Version One reportedly announced that its latest market research survey regarding cloud computing is ready, and its main finding is that more than 40 percent of senior IT professionals have confessed that they do not have a clue about the real meaning and definition of cloud computing.
One of the main reasons is that there are so many differing opinions and definitions floating around like whimsical clouds that even CIOs are having a tough time catching one definition and pinning it down.
“It is clear from the survey results that there are a number of contrasting views as to what cloud computing really is, which is hardly surprising in light of the many different cloud computing definitions in the public arena,” said Julian Buck, general manager of Version One. “For instance, Wikipedia defines it as ‘Internet-based computing’ while Gartner (News - Alert) refers to it ‘as a service’ using Internet technologies. IT expert, John Willis, writing in his cloud blog says that ‘virtualisation is the secret sauce of a cloud’ and provides different levels of cloud computing. With so many definitions circulating, clarity is urgently needed.”
On a lighter note, the situation reminds me of a familiar musical lilt from the epic film, “The Sound of Music.” Does anyone out there remember, “How do you catch a cloud and pin it down? How do you solve a problem like....? When I’m with .... I’m confused, out of focus and bemused, and I’ll never know exactly where I am....”? (It’s a good thing there is no such thing as “moon computing,” or else the lyrics would start with, “How do you hold a moonbeam in your hand?”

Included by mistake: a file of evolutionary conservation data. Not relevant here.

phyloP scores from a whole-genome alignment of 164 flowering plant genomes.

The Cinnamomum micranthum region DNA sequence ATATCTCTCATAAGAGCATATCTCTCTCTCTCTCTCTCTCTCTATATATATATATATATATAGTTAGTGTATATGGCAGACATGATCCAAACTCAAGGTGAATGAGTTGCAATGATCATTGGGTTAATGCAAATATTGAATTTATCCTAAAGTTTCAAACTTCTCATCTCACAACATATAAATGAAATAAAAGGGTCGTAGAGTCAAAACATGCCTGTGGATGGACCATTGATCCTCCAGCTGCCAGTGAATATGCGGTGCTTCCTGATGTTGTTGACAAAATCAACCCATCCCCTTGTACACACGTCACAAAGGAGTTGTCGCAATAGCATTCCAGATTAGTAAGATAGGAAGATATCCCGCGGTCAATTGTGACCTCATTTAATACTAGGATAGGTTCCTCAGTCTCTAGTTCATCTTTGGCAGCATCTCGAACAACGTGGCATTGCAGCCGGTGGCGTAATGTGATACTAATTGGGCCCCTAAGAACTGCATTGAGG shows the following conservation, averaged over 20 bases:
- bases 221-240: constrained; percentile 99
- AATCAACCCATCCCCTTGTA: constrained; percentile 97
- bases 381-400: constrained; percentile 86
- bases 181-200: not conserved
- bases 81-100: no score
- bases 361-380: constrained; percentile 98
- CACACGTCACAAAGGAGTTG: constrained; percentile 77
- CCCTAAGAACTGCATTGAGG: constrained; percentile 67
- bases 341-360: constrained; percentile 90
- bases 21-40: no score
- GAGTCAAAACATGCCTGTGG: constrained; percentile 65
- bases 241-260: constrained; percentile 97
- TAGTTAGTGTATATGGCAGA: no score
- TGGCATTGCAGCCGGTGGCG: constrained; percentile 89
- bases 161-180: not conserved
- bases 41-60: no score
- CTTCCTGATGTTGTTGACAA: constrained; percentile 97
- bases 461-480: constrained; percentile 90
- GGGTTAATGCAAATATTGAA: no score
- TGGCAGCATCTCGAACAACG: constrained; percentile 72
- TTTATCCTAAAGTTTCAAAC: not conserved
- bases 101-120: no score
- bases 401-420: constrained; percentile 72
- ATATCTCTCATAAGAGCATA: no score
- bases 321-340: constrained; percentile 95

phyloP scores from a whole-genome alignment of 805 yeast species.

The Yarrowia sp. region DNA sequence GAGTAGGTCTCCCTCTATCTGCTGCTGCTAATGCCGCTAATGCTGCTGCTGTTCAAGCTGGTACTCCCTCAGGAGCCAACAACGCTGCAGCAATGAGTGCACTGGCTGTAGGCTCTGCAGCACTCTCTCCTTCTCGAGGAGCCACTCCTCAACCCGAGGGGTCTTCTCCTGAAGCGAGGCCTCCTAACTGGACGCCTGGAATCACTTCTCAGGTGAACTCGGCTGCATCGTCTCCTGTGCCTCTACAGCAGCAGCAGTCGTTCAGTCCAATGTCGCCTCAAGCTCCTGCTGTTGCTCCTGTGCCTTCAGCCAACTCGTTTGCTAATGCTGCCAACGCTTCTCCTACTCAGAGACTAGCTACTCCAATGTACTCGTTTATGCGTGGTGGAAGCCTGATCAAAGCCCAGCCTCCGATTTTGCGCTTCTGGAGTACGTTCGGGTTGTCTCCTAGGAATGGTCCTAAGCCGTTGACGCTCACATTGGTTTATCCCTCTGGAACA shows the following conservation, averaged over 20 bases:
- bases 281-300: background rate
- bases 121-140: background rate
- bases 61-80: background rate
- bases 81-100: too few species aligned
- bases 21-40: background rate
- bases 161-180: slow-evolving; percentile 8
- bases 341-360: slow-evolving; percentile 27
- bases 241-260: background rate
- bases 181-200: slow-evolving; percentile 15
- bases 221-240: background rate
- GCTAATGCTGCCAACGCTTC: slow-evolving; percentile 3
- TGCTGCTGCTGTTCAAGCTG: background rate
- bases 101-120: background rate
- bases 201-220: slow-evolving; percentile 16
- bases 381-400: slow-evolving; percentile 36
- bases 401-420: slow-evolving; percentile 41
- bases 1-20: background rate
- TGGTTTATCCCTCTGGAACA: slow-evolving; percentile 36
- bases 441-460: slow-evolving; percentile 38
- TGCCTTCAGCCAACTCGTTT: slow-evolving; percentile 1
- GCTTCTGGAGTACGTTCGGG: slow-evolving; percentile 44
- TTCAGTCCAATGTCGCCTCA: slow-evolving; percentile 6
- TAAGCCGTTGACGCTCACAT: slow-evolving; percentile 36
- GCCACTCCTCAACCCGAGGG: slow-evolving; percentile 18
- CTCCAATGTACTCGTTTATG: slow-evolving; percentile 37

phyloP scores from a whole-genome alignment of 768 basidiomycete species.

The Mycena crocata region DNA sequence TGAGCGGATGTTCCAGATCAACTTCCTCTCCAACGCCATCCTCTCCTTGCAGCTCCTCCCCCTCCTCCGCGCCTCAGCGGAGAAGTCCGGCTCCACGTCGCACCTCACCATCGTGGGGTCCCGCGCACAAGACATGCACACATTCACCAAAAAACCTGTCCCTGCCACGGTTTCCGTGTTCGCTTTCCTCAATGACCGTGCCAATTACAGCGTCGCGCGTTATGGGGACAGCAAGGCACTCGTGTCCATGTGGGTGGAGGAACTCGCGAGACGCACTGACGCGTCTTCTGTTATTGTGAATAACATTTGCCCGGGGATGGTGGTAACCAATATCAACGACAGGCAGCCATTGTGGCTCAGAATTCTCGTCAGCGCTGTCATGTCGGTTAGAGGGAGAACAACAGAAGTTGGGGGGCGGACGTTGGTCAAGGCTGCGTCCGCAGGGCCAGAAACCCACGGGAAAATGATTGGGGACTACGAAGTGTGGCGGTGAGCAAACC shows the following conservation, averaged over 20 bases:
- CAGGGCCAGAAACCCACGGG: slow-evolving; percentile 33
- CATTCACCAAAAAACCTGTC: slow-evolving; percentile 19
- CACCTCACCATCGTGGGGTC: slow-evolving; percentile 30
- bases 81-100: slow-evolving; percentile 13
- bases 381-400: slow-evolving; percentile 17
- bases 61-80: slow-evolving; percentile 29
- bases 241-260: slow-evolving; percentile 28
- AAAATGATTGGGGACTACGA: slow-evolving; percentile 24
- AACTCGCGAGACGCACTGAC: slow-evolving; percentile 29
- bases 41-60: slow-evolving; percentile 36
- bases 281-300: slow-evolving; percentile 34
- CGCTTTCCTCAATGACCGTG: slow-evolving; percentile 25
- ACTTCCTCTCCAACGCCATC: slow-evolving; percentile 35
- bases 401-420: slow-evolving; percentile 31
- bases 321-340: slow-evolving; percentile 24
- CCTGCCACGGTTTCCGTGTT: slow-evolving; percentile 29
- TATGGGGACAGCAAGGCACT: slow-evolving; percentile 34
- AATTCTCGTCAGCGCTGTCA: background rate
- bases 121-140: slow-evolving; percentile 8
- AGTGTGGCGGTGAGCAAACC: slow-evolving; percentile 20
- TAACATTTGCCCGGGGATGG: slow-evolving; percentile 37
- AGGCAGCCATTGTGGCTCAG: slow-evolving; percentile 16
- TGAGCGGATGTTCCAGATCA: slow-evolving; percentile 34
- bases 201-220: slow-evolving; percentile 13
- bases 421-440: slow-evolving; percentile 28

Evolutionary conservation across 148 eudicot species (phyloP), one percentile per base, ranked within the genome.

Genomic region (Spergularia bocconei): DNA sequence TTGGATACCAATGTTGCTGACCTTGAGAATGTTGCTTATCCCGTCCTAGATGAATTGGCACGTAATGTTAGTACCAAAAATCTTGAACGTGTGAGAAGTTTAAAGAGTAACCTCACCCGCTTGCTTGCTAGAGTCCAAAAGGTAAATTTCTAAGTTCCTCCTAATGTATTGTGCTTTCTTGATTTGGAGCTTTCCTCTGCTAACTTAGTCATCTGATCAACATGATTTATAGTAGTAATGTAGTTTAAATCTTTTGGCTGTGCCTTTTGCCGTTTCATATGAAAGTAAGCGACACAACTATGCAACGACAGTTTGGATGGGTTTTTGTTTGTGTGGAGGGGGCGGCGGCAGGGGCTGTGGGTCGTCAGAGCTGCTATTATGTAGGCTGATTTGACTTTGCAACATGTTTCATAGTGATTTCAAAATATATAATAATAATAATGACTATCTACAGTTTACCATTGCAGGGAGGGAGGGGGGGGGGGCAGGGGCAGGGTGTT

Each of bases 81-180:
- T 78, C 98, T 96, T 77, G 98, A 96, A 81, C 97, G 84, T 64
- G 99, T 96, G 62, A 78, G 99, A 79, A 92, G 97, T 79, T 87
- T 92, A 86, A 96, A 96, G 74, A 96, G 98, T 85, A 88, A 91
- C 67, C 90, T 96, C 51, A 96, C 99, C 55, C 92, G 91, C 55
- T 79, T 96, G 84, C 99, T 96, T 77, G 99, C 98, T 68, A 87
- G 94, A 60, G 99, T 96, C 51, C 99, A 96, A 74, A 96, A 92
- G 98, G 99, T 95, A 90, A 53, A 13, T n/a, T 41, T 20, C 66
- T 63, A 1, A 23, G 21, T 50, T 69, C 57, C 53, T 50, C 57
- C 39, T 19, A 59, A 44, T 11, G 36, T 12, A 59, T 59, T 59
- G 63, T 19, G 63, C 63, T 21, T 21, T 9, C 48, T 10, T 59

Meanwhile, Version One, a company dealing in document management software, claims that they carried out the research with 60 senior IT professionals, including IT directors and managers, across a range of U.K. public and private sector organizations, and comes very close on the heels of their earlier survey, which showed that more than 66 percent of U.K. senior finance professionals, including finance directors and managers, are confused about cloud computing definitions and uses.
“If organizations are going to embrace cloud computing in the future it’s essential that a single, simplified explanation is adopted by everyone,” said Buck. “Failure to cut through the confusion could result in organizations rejecting this technology and missing out on the benefits it provides.”
The company says the research revealed that 17 percent, of the nearly 60 percent that claim to know what cloud computing is, understand cloud computing to be internet based computing, while 11 percent believe it is a combination of internet based computing, software as a service (SAAS), software on demand, an outsourced or managed service and a hosted software service, and the balance respondents understand cloud computing to be a mixture of the all of the above ingredients.
More interesting facts emerged from the clouded scenario: 5 percent of respondents say they use it a lot; 19 percent use it sparingly; 47 percent say their company does not use it; 29 percent are unaware whether their organization uses it or not; 2 percent are certain that their company is going to invest in cloud computing within the next twelve months; 30 percent are undecided about possible investments; 47 percent just do not know if there will any investment at all; and, 23 percent declared that their companies will be absolutely not invest in cloud computing.
“Although this is only a small survey of IT professionals, the results are nonetheless very alarming, especially as IT professionals are the very people that need to understand cloud computing so that they can explain its benefits to management,” Buck said.